A pioneering Montford Point Marine recently awarded a bronze replica of the Congressional Gold Medal in a Dayton ceremony for service in World War II has died, family members said.
John Lee Cooper, 91, died Feb. 16 in his sleep at home, said W. Roger Smith, a nephew who lobbied for a year and a half to get his uncle the medal. In recent times, Cooper was ailing from cancer, Smith said.
“He was just a gentle person, he was a caring person,” Smith said Wednesday. “He loved sitting and watching his baseball.”
He also was known for giving advice to his grandchildren, Smith said.
“Jack was a very proud guy,” said Rickie Fields, 59, his stepson and a former Dayton Daily News employee who now lives in Stone Mountain, Ga. He described him as a “hard working” and a “devout man” strong in his religious faith “who believed in basic principles and lived them.”
Cooper was one of about 20,000 African-American recruits who trained to become Marines at Montford Point Camp adjacent to Camp Lejeune, N.C., from 1942 to 1949. Like the Tuskegee Airmen, they served in segregated units separate from their white counterparts. Cooper served in the Pacific during the war.
President Franklin D. Roosevelt signed a directive in 1942 that opened the door for African-Americans to serve in the Marine Corps, but segregation in the U.S. military remained until President Harry S. Truman issued an executive order in 1948 to abolish the discriminatory practice.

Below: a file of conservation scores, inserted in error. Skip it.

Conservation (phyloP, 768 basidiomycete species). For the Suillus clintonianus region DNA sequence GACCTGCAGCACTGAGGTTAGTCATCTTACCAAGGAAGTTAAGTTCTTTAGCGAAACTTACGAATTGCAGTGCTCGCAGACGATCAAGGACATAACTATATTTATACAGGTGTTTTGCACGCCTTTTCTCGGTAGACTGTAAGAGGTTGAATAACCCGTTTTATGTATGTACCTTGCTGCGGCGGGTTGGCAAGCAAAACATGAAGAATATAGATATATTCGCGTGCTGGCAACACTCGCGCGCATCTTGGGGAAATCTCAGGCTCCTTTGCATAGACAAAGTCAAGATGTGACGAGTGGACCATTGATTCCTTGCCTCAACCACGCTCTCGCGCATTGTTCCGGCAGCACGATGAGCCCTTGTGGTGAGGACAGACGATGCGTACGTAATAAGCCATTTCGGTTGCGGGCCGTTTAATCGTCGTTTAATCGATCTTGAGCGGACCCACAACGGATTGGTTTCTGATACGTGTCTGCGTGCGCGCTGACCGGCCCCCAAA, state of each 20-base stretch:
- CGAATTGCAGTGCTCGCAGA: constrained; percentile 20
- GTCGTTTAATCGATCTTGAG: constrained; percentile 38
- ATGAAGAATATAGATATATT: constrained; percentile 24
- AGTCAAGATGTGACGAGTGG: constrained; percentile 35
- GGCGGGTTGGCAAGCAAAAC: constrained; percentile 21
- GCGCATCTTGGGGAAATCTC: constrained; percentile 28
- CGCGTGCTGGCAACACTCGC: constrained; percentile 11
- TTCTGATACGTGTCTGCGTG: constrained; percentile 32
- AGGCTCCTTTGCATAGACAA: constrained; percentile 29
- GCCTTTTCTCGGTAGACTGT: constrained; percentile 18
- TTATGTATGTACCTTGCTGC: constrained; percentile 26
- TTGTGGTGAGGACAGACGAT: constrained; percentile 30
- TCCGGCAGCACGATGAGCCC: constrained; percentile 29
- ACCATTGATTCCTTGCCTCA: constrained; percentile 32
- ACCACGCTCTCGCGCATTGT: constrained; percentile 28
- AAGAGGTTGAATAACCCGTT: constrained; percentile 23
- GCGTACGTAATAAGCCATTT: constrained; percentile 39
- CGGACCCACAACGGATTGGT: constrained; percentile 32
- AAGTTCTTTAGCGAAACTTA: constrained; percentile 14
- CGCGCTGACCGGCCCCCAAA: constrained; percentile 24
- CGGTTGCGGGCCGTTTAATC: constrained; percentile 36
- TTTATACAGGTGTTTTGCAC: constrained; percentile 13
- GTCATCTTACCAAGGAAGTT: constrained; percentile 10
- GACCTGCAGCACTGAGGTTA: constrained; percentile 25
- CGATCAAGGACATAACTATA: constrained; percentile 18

Decades later, the Montford Point Marines were recognized with the Congressional Gold Medal for their service in World War II.
In a ceremony in December at the Hospice of Dayton, Cooper sat with a red, white and blue blanket on his lap and next to an illuminated Christmas tree while proclamations were read saluting his service. He was awarded a bronze replica of the Congressional Gold Medal, just as some 400 surviving Montford Point Marines and their surviving family members were in June 2012 in Washington, D.C.
“It means everything to me,” Cooper said in December. “I thought maybe they had forgotten about me.”
Smith said he worked through government bureaucracy with congressional assistance for months to get the medal for his uncle, a retired autoworker and an avid bowler.
“I think that’s one of the things that kept him going for a while,” said Smith, a Dayton native who lives in the Chicago suburb of Bolingbrook. “He was just thanking me and he was just so excited.”
Funeral services were set for 1:30 p.m. Friday at the Mt. Olive Baptist Church, 502 Pontiac in Dayton, according to the House of Wheat Funeral Home. Burial will follow at the Dayton National Cemetery.
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